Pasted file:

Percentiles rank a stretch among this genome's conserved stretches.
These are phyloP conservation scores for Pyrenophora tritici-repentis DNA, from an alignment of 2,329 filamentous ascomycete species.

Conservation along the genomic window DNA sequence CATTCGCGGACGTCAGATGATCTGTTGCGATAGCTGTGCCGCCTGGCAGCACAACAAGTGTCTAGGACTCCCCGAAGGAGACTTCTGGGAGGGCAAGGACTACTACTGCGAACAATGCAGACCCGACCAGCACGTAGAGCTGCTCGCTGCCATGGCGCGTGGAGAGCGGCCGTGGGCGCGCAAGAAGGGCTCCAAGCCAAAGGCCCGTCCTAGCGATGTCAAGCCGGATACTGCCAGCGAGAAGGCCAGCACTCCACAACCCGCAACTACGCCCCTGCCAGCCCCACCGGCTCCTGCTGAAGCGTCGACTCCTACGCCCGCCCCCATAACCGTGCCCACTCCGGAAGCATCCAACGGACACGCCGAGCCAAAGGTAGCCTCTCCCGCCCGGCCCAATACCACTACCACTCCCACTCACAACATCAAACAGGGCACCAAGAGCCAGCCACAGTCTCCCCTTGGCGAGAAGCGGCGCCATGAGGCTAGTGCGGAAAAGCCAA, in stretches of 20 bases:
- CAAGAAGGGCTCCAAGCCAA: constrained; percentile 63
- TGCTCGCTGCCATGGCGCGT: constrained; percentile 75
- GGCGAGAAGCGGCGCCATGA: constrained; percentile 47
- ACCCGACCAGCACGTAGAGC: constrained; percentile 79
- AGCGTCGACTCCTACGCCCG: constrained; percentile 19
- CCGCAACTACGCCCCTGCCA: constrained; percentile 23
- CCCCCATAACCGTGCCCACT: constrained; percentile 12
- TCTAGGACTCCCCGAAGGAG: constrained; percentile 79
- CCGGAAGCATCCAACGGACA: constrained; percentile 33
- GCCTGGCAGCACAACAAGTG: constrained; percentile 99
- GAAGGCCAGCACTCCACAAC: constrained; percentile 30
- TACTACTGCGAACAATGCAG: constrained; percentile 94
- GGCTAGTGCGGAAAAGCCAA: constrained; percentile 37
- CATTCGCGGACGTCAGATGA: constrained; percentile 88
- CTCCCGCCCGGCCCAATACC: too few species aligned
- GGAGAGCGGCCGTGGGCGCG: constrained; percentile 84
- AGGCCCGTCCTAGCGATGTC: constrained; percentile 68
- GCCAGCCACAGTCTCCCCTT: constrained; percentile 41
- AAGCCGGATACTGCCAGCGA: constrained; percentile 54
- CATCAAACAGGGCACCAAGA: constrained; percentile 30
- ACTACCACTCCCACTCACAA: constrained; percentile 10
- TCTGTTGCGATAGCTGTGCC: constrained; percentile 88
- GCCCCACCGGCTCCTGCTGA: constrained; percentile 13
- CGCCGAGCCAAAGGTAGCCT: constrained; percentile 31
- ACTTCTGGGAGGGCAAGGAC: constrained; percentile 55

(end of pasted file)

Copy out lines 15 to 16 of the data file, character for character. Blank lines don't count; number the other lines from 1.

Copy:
- TACTACTGCGAACAATGCAG: constrained; percentile 94
- GGCTAGTGCGGAAAAGCCAA: constrained; percentile 37